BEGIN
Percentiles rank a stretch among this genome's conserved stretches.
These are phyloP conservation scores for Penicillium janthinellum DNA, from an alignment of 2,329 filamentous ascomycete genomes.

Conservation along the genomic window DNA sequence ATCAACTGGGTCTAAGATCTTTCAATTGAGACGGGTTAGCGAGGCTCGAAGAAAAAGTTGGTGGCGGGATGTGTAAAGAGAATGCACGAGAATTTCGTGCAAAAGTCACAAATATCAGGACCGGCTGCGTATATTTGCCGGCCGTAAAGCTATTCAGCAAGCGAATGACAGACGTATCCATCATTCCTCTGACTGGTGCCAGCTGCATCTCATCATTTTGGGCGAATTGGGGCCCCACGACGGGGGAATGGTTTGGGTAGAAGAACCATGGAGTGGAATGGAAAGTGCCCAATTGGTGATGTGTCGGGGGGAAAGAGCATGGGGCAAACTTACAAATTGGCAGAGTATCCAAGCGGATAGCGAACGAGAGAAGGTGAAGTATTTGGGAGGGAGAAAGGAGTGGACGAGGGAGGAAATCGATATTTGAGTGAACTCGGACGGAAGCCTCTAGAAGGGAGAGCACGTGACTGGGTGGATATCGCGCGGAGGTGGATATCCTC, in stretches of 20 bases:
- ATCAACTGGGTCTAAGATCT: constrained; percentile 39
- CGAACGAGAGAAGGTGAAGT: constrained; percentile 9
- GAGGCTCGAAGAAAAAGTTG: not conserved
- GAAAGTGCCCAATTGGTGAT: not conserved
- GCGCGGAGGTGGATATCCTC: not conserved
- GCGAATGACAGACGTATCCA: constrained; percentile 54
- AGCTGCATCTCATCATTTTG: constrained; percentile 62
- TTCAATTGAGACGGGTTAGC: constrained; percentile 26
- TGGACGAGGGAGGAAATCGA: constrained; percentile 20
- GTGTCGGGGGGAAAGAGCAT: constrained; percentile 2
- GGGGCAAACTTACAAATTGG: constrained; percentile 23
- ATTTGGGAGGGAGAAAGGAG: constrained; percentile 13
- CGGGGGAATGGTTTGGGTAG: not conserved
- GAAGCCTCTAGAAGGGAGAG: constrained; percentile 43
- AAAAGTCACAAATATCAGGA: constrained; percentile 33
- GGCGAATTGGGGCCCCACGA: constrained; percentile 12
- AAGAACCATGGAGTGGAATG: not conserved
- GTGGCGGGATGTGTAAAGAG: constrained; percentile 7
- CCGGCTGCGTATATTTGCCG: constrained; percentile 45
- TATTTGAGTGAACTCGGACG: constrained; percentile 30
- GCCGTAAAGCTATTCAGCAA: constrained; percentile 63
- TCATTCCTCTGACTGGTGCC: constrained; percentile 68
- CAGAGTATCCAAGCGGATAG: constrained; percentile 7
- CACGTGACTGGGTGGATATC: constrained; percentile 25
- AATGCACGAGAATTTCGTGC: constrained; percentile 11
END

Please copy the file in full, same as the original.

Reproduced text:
Percentiles rank a stretch among this genome's conserved stretches.
These are phyloP conservation scores for Penicillium janthinellum DNA, from an alignment of 2,329 filamentous ascomycete genomes.

Conservation along the genomic window DNA sequence ATCAACTGGGTCTAAGATCTTTCAATTGAGACGGGTTAGCGAGGCTCGAAGAAAAAGTTGGTGGCGGGATGTGTAAAGAGAATGCACGAGAATTTCGTGCAAAAGTCACAAATATCAGGACCGGCTGCGTATATTTGCCGGCCGTAAAGCTATTCAGCAAGCGAATGACAGACGTATCCATCATTCCTCTGACTGGTGCCAGCTGCATCTCATCATTTTGGGCGAATTGGGGCCCCACGACGGGGGAATGGTTTGGGTAGAAGAACCATGGAGTGGAATGGAAAGTGCCCAATTGGTGATGTGTCGGGGGGAAAGAGCATGGGGCAAACTTACAAATTGGCAGAGTATCCAAGCGGATAGCGAACGAGAGAAGGTGAAGTATTTGGGAGGGAGAAAGGAGTGGACGAGGGAGGAAATCGATATTTGAGTGAACTCGGACGGAAGCCTCTAGAAGGGAGAGCACGTGACTGGGTGGATATCGCGCGGAGGTGGATATCCTC, in stretches of 20 bases:
- ATCAACTGGGTCTAAGATCT: constrained; percentile 39
- CGAACGAGAGAAGGTGAAGT: constrained; percentile 9
- GAGGCTCGAAGAAAAAGTTG: not conserved
- GAAAGTGCCCAATTGGTGAT: not conserved
- GCGCGGAGGTGGATATCCTC: not conserved
- GCGAATGACAGACGTATCCA: constrained; percentile 54
- AGCTGCATCTCATCATTTTG: constrained; percentile 62
- TTCAATTGAGACGGGTTAGC: constrained; percentile 26
- TGGACGAGGGAGGAAATCGA: constrained; percentile 20
- GTGTCGGGGGGAAAGAGCAT: constrained; percentile 2
- GGGGCAAACTTACAAATTGG: constrained; percentile 23
- ATTTGGGAGGGAGAAAGGAG: constrained; percentile 13
- CGGGGGAATGGTTTGGGTAG: not conserved
- GAAGCCTCTAGAAGGGAGAG: constrained; percentile 43
- AAAAGTCACAAATATCAGGA: constrained; percentile 33
- GGCGAATTGGGGCCCCACGA: constrained; percentile 12
- AAGAACCATGGAGTGGAATG: not conserved
- GTGGCGGGATGTGTAAAGAG: constrained; percentile 7
- CCGGCTGCGTATATTTGCCG: constrained; percentile 45
- TATTTGAGTGAACTCGGACG: constrained; percentile 30
- GCCGTAAAGCTATTCAGCAA: constrained; percentile 63
- TCATTCCTCTGACTGGTGCC: constrained; percentile 68
- CAGAGTATCCAAGCGGATAG: constrained; percentile 7
- CACGTGACTGGGTGGATATC: constrained; percentile 25
- AATGCACGAGAATTTCGTGC: constrained; percentile 11